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Zidane and Guti embrace on Tuesday. The Real Madrid advantage was short-lived. (AP photo)
The first thing I notice about Zidane is that for a player of such commanding elegance on the field, he is, in person, rather awkward, even gawky. He even sits delicately, like a girl, legs together, hands folded in his lap. My second thought is that he probably is genuinely shy.
A number of cultural scholars and poets have taken their stabs at Zidane, enough that "Zidane lit" is becoming almost a subgenre. See also the New York Times Magazine profile from 1999 (John Vinocur, "Just a Soccer Star, After All," 14 March 1999), where Zidane's Berber heritage and talismanic status for a "new France" were well exegeted, and Mounsi's 20-page prose poem ("Zizou Zidane—The World's Best Player," in Le Foot: The Legends of French Football, ed. Christov Rühn [London: Abacus, 2000], 94–113): "In the stands, on the terraces, everywhere the crowd yells this exclamation: / 'Zizou! Zizou!' / The diminutive makes a circuit of the stadium. / Your comrades clasp you to them. /You kiss Emmanuel Petit." | back to top
Members of Real Madrid form a circle during training on Thursday. Flags at the Santiago Bernabéu were also lowered to half-mast. See the story on Real Madrid's website.
In five or more years of covering wars I have ended up sitting on a variety of [football] terraces, in some of the most blighted parts of the world, all of which seem to conjure traumatic childhood memories of the South Bank at Upton Park in its pre-seating days. I remember filing into the stadium in Freetown, Sierra Leone, shortly after British forces had beaten back a rebel offensive. There I watched the Royal Marines, who had spent most of the past three months on a ship, soundly beaten by a makeshift local side that featured, wearing trainers, half a dozen internationals.
Another curious pairing between sport and self-destruction includes the prominence given the Greek Olympics in ancient times (John Noble Wilford, "When the Games Began: Olympic Archaeology," New York Times, 9 March), for which "nothing was allowed to stand in the way. When it was time for the games, armies of rival cities usually laid down their weapons in a 'sacred truce.' In 480 B.C., while the Persians were torching Athens, there was no stopping the foremost games at Olympia." Sports as diplomacy is often cited as a positive, as in the rapprochement between India and Pakistan, in which cricket is doing its part in a much-anticipated series between the two countries (Scott Baldauf, "Is It Peace or War? India and Pakistan Back at Cricket," Christian Science Monitor, 9 March). Pushpesh Pant, professor of diplomacy at Jawaharlal Nehru University in New Delhi, says the series includes "a bit of religion, with the hero worship of the players. It's a bit of politics, with two great rival nations seeing who is the better. It's a bit of a lottery, so that with a little talent, even a poor street worker might be able to break away from poverty."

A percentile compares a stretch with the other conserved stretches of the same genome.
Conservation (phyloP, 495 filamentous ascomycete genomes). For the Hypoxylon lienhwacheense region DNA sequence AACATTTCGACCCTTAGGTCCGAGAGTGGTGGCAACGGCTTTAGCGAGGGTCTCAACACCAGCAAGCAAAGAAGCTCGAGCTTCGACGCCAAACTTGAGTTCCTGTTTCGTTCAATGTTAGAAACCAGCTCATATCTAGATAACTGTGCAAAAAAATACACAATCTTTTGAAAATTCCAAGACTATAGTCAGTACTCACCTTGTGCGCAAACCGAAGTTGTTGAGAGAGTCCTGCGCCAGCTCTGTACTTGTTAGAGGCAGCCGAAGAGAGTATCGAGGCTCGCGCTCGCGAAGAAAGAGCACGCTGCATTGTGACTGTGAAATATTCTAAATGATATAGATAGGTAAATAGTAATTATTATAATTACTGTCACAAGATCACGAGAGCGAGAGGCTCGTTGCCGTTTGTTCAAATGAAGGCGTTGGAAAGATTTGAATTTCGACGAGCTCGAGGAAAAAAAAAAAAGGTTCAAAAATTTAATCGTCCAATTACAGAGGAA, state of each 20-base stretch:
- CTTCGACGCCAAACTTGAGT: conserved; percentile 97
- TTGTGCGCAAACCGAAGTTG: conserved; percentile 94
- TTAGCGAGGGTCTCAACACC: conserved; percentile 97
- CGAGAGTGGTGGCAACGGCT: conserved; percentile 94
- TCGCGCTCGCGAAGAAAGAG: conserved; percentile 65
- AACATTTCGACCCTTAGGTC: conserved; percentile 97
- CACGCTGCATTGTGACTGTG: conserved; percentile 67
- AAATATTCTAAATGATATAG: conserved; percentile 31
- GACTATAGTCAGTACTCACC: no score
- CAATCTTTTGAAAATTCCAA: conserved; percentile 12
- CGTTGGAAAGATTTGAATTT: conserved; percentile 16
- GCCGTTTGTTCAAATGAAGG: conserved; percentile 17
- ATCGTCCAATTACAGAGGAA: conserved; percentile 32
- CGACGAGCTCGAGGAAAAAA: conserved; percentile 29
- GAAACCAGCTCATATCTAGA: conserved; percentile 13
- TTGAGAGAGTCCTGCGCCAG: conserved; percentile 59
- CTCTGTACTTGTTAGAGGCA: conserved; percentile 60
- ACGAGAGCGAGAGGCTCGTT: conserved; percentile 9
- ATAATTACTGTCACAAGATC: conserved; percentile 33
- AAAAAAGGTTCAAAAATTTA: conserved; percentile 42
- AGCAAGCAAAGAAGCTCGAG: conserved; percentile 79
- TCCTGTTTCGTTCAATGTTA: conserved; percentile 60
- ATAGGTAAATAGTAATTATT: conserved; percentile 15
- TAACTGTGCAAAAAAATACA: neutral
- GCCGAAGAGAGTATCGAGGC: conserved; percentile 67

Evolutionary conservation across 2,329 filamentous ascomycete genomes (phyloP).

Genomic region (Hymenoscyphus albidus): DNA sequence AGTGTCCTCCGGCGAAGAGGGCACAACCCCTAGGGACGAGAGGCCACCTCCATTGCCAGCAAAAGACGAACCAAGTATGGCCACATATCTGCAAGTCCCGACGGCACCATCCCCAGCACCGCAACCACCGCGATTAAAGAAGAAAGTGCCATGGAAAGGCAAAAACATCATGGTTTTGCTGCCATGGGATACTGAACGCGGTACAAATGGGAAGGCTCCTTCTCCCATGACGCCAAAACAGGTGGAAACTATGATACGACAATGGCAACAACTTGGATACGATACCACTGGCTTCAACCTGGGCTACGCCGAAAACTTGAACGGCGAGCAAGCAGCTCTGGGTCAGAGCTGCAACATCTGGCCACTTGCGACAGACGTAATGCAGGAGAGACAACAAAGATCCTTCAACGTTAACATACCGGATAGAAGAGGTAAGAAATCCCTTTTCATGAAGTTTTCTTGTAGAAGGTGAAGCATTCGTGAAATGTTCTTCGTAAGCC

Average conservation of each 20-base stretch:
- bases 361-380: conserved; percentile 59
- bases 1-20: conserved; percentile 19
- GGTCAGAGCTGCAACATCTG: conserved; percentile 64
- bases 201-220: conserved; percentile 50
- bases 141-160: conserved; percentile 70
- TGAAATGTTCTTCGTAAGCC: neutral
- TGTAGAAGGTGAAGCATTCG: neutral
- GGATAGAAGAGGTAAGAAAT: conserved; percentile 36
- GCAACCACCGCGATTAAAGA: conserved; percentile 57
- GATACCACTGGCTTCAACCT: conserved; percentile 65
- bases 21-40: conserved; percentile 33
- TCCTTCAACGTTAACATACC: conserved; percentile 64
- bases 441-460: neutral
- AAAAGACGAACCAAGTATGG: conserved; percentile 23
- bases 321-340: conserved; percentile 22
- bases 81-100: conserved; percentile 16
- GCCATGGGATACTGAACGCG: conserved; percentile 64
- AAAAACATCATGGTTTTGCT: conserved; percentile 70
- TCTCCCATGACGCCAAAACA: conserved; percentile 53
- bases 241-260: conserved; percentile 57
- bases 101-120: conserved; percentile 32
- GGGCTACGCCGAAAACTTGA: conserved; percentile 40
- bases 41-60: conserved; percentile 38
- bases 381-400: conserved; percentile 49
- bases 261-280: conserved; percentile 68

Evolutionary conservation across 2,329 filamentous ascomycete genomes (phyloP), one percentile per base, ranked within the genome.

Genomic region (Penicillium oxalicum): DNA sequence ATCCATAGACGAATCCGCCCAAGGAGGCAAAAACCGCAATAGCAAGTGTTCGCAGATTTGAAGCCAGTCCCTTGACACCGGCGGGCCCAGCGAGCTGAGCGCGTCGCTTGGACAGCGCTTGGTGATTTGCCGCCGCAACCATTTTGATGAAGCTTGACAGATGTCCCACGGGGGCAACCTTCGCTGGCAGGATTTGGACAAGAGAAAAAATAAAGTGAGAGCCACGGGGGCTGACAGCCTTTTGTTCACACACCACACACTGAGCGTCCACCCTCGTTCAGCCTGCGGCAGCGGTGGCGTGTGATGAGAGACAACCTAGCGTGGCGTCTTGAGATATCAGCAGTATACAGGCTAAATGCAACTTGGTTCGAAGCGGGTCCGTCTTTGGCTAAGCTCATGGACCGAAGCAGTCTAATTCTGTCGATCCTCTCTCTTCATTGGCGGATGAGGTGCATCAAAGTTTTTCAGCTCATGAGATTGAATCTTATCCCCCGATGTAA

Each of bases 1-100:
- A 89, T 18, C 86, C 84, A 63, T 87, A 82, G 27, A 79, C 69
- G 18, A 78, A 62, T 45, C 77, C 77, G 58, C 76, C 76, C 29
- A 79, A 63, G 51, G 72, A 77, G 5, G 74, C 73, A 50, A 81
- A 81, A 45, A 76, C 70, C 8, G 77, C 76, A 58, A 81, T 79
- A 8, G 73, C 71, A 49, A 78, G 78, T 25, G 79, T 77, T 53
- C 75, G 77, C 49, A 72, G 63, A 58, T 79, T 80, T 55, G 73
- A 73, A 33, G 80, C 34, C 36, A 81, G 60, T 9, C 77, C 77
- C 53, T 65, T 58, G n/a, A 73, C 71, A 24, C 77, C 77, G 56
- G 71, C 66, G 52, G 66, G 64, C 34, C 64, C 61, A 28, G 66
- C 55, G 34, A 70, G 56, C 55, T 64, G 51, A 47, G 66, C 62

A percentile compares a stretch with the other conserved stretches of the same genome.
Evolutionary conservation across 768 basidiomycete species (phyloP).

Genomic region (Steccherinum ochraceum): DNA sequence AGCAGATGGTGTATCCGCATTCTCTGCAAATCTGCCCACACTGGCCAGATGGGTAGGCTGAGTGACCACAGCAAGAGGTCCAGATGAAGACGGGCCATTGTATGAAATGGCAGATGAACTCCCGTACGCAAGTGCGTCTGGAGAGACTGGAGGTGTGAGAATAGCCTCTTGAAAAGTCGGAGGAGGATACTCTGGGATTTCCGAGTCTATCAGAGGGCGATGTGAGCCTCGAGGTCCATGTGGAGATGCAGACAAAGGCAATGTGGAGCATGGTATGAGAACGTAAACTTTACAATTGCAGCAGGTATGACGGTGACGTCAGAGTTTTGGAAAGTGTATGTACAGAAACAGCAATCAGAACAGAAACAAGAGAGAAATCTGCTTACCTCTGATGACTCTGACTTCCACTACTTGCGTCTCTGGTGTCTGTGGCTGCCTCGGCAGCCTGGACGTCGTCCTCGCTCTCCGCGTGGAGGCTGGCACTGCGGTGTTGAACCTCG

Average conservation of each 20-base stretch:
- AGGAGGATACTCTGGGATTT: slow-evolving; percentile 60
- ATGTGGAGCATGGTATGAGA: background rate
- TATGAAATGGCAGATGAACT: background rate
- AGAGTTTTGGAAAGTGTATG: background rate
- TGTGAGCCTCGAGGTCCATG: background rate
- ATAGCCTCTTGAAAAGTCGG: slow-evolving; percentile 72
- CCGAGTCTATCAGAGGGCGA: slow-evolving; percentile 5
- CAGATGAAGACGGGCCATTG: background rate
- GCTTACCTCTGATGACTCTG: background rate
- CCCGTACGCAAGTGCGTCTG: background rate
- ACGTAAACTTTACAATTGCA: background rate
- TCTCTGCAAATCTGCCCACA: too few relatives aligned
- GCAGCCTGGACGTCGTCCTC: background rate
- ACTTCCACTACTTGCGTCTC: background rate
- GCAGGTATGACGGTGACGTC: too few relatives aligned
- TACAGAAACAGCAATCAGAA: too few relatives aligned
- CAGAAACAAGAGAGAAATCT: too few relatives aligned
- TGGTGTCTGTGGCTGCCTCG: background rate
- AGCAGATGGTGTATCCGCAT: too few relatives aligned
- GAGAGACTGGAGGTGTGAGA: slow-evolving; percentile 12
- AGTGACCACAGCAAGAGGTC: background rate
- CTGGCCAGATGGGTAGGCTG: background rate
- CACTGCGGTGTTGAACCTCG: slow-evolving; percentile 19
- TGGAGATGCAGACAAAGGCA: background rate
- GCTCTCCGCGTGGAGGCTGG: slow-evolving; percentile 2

Unclear is where these linkings leave us. As for the bombings in Spain, the perpetrators have been variously identified as the Basque separatist group ETA (Euzkadi Ta Askatasuna, meaning "Basque Homeland and Freedom"), or al Qaeda, or a splinter group. Football has, in part—as Ball has recounted ("Basque Ups and Downs," ESPNSoccernet.com, 22 October 2002)—helped fuel the notion of Basque distinctiveness. Yet there were thousands in Bilbao earlier today, silently standing in protest of the morning's killings. It appears that people have the capacity to compartmentalize sport as a realm of fancy and the carnivalesque, and to turn to it when the urge strikes to feel young, or to state, subtly, that reality could be much nicer.
You don't scream at Zinedine Zidane for wandering across the park, because Zidane probably knows what he is doing. You don't tell Roberto Carlos to mark his man. So the galacticos play their own game, like the mythical children on the sandlots of long ago who litter the essays of Jorge Valdano, Real's sporting director. Zidane is free to dribble as if he were still a 13-year-old on Marseille's Place Tartane. | back to top